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Outlook Raise a glass to Greene King. The pub and restaurant group reported a sparkling 5 per cent increase in sales over Christmas. But fill it with Cava rather than Champagne.

Letter: Pensioner's treat

Sir: Now that a first-class stamp costs 26p and my husband is nearing 80 years of age, I did wonder if the Chancellor of the Exchequer, in the kindness of his heart, could see fit to increase by one penny the extra 25p pension due to him on that occasion, to enable him to buy one.

Leading Article: The BBC's challenge is better programmes

The BBC will - we fervently hope - live on into 21st-century Britain. It will flourish, in spite of new technology and the multiplication of channels, because in that competitive and challenging world its output will attract viewers and listeners. The BBC will deserve its ratings if its programmes are courageous and exciting and innovative - which they will be if they embody the value of public service and that historic conception of the cultural integrity of this country which the BBC alone expresses and defends. What do this week's BBC events tell us about the likelihood of such a future coming to pass?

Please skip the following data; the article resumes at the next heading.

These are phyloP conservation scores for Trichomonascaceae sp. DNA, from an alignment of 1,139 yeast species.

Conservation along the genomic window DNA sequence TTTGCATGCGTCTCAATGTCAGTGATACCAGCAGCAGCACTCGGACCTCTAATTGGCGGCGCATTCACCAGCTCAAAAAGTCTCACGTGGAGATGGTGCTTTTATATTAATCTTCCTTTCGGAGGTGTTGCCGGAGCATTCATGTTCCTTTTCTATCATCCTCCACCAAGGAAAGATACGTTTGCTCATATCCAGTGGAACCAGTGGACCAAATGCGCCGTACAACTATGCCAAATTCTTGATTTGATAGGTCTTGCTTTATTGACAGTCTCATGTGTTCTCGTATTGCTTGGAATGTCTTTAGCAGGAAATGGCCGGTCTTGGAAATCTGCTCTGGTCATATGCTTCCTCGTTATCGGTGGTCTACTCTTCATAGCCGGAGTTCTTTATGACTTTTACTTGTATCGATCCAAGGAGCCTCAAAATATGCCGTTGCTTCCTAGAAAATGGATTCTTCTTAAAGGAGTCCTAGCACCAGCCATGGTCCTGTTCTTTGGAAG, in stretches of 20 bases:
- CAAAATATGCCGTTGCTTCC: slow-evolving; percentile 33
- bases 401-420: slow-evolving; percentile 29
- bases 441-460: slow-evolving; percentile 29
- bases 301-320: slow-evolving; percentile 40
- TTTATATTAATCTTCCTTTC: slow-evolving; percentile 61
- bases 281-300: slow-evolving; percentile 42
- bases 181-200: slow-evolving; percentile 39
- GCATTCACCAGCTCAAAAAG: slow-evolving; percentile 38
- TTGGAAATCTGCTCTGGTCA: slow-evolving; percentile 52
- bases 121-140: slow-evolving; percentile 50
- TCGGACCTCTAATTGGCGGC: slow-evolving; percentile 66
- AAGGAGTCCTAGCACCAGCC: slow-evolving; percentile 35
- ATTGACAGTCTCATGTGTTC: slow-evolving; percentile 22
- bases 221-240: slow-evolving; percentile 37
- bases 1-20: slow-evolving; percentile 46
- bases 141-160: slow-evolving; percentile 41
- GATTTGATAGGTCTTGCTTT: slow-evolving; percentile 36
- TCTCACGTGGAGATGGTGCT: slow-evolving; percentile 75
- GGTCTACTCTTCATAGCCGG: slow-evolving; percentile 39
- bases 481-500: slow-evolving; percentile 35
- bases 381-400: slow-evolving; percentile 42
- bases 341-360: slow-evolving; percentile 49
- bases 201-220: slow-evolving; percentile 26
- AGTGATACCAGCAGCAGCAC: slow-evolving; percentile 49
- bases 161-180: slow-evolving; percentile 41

Letters: Labour's tough fiscal rules

Sir: Gavyn Davies' description (8 July) of Labour's fiscal rules for public borrowing is fair and accurate. But in arguing that Labour's fiscal objectives are less tough than those of the Government, he is being far too generous to the Chancellor of the Exchequer.

Voucher scheme derided as gimmick

Plans to introduce vouchers for sixth formers, revealed in yesterday's Independent, were dismissed as a gimmick and as a potential disaster by Opposition politicians. The Prime Minister, asked in the Commons about the planned manifesto declined to comment, writes Fran Abrams.

George hints at differences with Clarke

Eddie George, Governor of the Bank of England, last night hinted that he had disagreed with the Chancellor of the Exchequer's decision to cut interest rates for a second time last month. But the Governor played down the split, saying their differences were technical. Speaking on the eve of the publication of the Bank of England's quarterly Inflation Report, Mr George said short-term price pressures were "entirely benign" but might strengthen later in the year.

Clarke calls for debt relief

Clarke calls for debt relief

The queen is dead

COMEDY

Private lawyers to help draft Budget

Kenneth Clarke yesterday drove privatisation further into the heart of Whitehall with the announcement that private lawyers will draft parts of this November's Budget legislation.

... and how the insiders rate him